This week on “Justin Hall At The Movies,” I’ll be reviewing Hugh Jackman as he goes mano y roboto in “Chappie.”
Movie Review Chappie
Chappie is the latest film from director Neil Blomkamp, the man behind District 9 and the underappreciated Elysium. He once again delves into his forte of sci-fi, but this latest effort is both cheesy and underwhelming. Like any kind of faulty machinery, this one is a bucket of bolts.
It stars Hugh Jackman as a former soldier turned engineer who is developing a massive form of artificial intelligence in crime-ridden Johannesburg, South Africa. Robots are used as a kind of police force. Dev Patel from Slumdog Millionaire costars as a fellow employee who creates a new kind of software and places it into a damaged robot in the hopes that it will be able to mimic human behavior.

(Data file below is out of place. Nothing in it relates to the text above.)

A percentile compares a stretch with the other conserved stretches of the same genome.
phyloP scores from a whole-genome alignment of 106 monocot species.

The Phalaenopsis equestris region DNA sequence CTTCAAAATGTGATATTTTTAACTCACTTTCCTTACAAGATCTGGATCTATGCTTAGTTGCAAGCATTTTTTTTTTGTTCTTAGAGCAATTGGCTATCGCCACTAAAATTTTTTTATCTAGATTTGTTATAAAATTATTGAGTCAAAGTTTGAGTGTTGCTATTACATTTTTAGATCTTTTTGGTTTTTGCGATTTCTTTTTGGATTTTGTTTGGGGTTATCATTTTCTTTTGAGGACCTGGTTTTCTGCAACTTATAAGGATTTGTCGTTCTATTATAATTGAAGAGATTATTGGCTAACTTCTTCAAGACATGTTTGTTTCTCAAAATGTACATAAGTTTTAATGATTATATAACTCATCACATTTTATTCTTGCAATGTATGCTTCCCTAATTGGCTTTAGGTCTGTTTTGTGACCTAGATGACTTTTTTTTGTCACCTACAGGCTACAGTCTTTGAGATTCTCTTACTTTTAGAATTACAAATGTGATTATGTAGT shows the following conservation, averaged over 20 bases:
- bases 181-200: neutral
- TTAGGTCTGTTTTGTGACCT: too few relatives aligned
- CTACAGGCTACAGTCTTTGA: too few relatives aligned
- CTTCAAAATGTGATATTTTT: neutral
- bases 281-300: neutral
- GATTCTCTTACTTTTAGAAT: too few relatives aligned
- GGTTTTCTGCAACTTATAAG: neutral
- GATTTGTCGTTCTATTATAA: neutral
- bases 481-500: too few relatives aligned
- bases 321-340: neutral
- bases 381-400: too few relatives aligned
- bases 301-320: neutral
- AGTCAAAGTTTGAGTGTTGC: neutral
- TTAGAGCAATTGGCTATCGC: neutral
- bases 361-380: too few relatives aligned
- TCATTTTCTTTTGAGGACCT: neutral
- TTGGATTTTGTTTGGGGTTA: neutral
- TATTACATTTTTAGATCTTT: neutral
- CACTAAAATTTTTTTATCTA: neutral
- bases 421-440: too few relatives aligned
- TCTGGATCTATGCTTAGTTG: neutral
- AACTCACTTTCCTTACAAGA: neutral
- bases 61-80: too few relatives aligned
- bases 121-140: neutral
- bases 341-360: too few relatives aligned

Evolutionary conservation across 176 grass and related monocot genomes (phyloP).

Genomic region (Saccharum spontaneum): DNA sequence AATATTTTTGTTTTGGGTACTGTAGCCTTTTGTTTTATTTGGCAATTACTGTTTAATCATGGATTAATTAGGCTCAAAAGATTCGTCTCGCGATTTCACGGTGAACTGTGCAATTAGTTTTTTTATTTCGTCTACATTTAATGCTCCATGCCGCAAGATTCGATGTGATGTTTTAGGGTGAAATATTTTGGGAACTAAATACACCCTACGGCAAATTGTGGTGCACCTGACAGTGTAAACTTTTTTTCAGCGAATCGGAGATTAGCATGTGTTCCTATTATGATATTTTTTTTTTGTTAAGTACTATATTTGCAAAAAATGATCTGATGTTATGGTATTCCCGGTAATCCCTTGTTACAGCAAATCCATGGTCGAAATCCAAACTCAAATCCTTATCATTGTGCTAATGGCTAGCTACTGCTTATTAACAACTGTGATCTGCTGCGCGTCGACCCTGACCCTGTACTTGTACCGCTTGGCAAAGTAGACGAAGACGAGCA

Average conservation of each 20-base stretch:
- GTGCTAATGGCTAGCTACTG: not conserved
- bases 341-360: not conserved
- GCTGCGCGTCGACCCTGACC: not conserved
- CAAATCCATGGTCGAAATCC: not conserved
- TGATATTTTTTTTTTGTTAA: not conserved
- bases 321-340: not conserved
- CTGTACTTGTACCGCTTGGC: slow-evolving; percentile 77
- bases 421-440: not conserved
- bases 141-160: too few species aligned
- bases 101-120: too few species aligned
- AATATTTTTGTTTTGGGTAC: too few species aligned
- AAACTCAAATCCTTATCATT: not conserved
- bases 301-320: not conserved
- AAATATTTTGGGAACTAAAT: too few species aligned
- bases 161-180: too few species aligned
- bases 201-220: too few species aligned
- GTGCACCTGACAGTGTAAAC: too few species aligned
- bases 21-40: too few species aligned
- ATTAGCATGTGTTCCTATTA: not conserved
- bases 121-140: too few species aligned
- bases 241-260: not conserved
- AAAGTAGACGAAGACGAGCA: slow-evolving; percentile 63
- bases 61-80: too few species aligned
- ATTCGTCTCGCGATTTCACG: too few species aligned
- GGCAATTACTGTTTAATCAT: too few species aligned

Once the robot comes alive, he’s given the name Chappie and he begins to learn and think all on his own. Just think of the character as a cross between E.T. and Robocop.
It isn’t long before a band of criminals discover Chappie and decide to use him for their own personal gain. This provide some funny moments in which the robot thinks he’s a gangster and he’s provided with a series of makeshift tattoos and plenty of bling bling. The concept of a robot coming to life and having emotions and ideas isn’t exactly original or profound. Arthur C. Clarke and Stanley Kubrick did it to tremendous heights with 2001 and even The Matrix and Terminator films did it with intriguing elements, but this movie runs out of gas.
Instead of supplying any kind of stimulation, it’s doomed to follow a repetitive formula. There are a lot of scenes featuring the robot getting in and out of trouble and even at one point, it’s mistaken for a criminal which is not original either.
The movie starts out well with some interesting ideas, but then loses itself about halfway through and starts to choose conventionality the rest of the way. Chappie is a film that feels more like a technical exercise than a fully-developed and explored extravaganza.
> Grade: C+ >(Rated R for violence, language, and brief nudity.) Until next time, White County, this is Justin Hall saying I’ll see you AT THE MOVIES!